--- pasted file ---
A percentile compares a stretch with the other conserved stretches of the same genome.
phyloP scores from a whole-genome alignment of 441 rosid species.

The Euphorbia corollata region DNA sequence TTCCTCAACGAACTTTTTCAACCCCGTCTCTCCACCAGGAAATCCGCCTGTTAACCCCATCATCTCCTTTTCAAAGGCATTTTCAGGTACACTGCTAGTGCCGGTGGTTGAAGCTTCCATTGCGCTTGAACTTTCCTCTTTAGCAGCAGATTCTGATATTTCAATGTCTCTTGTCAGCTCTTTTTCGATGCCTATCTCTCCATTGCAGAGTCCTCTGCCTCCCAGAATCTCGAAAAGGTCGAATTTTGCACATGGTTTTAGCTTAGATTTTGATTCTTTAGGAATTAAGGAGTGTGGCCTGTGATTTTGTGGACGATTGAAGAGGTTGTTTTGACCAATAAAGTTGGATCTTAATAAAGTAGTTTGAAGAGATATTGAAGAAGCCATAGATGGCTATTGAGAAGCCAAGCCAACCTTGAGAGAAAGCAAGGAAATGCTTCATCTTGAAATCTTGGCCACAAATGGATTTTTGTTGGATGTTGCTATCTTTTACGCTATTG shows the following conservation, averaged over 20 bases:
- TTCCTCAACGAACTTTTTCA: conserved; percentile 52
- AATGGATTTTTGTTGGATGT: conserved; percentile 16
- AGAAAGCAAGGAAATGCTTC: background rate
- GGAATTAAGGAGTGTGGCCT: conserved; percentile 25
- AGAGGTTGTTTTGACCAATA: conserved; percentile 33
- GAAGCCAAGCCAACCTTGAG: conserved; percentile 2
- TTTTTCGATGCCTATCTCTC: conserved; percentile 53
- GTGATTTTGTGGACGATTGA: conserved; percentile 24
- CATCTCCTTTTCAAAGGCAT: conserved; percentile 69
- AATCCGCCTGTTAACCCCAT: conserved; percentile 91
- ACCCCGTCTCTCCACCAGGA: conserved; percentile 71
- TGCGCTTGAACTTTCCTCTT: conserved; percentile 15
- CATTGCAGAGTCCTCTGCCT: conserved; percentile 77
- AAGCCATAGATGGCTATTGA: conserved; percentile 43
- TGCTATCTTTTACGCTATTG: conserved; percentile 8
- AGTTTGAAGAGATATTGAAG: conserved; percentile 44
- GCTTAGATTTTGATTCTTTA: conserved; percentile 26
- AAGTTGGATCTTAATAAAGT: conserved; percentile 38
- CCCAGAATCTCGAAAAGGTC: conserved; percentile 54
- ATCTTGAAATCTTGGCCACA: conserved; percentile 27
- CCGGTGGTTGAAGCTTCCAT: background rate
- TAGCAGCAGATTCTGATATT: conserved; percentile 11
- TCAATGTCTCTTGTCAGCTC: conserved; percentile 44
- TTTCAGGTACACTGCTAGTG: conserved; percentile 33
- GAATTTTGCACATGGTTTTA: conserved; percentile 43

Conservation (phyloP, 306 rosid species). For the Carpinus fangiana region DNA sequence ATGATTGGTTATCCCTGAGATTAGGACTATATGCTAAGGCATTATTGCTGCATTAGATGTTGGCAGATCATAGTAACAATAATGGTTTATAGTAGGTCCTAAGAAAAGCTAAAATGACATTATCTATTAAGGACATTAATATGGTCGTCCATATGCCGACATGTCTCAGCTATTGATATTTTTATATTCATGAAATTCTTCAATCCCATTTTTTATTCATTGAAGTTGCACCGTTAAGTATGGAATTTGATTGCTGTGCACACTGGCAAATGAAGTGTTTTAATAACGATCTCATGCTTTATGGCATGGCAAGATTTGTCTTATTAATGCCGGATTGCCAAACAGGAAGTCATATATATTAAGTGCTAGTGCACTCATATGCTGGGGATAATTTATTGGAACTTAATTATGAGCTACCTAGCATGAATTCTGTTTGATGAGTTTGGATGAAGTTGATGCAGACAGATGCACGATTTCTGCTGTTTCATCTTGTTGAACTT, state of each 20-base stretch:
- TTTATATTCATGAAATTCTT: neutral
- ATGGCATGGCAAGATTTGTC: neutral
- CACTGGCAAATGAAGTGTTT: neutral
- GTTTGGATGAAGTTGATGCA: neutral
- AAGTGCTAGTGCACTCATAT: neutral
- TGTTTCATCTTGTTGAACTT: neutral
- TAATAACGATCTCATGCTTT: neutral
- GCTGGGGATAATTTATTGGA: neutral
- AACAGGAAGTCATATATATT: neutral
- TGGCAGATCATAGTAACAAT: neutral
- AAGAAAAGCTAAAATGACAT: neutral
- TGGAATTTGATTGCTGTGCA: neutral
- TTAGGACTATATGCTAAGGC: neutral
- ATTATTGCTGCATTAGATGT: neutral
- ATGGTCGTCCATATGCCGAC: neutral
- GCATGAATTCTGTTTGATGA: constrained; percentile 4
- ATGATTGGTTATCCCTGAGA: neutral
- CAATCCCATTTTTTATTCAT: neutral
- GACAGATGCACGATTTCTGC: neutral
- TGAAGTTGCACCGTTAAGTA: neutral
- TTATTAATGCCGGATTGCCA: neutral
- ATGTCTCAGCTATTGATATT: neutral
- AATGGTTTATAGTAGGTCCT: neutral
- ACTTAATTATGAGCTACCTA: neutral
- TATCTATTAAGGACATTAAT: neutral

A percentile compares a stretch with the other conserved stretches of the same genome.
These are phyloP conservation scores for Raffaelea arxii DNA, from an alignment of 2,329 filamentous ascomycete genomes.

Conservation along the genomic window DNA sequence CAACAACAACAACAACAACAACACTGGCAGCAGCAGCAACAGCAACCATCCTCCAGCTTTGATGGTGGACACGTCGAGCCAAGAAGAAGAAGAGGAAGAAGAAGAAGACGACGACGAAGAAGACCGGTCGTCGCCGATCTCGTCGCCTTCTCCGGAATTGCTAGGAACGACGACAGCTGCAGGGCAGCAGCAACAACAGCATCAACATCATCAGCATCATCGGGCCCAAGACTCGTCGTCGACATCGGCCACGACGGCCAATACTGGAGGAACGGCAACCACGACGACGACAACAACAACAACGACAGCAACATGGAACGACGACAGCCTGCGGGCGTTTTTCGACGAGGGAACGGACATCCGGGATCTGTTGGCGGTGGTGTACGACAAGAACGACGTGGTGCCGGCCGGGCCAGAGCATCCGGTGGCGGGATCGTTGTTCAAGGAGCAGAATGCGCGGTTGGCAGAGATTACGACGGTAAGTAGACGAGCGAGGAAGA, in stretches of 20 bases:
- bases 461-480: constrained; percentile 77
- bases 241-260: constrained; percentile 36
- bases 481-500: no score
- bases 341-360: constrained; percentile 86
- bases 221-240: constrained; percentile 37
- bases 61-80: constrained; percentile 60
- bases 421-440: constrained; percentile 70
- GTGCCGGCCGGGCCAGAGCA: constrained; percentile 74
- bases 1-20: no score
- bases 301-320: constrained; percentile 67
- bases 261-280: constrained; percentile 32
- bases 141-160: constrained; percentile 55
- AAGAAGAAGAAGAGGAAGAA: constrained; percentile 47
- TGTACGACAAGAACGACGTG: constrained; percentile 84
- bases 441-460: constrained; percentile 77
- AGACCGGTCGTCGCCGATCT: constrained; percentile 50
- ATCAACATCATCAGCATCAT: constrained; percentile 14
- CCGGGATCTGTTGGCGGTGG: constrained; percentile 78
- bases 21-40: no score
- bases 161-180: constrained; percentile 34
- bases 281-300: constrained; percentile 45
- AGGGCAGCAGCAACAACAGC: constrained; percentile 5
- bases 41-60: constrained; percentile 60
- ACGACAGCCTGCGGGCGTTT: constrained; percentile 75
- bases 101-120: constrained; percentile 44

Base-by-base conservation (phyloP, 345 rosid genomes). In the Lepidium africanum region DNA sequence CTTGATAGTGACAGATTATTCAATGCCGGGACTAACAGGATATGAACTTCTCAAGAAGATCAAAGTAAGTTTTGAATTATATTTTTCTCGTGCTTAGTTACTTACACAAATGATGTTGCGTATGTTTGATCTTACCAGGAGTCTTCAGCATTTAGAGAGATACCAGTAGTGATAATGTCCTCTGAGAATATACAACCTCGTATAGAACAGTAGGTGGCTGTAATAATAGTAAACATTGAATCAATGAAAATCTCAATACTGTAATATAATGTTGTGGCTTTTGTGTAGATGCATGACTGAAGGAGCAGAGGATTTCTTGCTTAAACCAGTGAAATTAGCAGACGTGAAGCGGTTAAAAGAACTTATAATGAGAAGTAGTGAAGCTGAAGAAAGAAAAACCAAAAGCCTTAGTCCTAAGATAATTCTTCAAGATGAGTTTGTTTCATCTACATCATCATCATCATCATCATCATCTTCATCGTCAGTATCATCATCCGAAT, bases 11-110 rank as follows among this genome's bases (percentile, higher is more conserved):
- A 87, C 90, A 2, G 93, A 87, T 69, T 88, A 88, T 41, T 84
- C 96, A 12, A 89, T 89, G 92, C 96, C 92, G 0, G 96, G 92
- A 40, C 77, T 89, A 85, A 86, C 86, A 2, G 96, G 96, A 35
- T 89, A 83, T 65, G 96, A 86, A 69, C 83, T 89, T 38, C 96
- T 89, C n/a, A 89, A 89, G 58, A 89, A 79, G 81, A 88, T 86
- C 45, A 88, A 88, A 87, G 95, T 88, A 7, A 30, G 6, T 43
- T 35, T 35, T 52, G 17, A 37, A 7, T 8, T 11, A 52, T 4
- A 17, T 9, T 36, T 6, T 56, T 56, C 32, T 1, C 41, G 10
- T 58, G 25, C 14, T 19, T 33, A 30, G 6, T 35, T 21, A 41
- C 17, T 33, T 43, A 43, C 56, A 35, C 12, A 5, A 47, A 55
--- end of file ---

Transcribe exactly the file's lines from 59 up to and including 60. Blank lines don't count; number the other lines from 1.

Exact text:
- bases 241-260: constrained; percentile 36
- bases 481-500: no score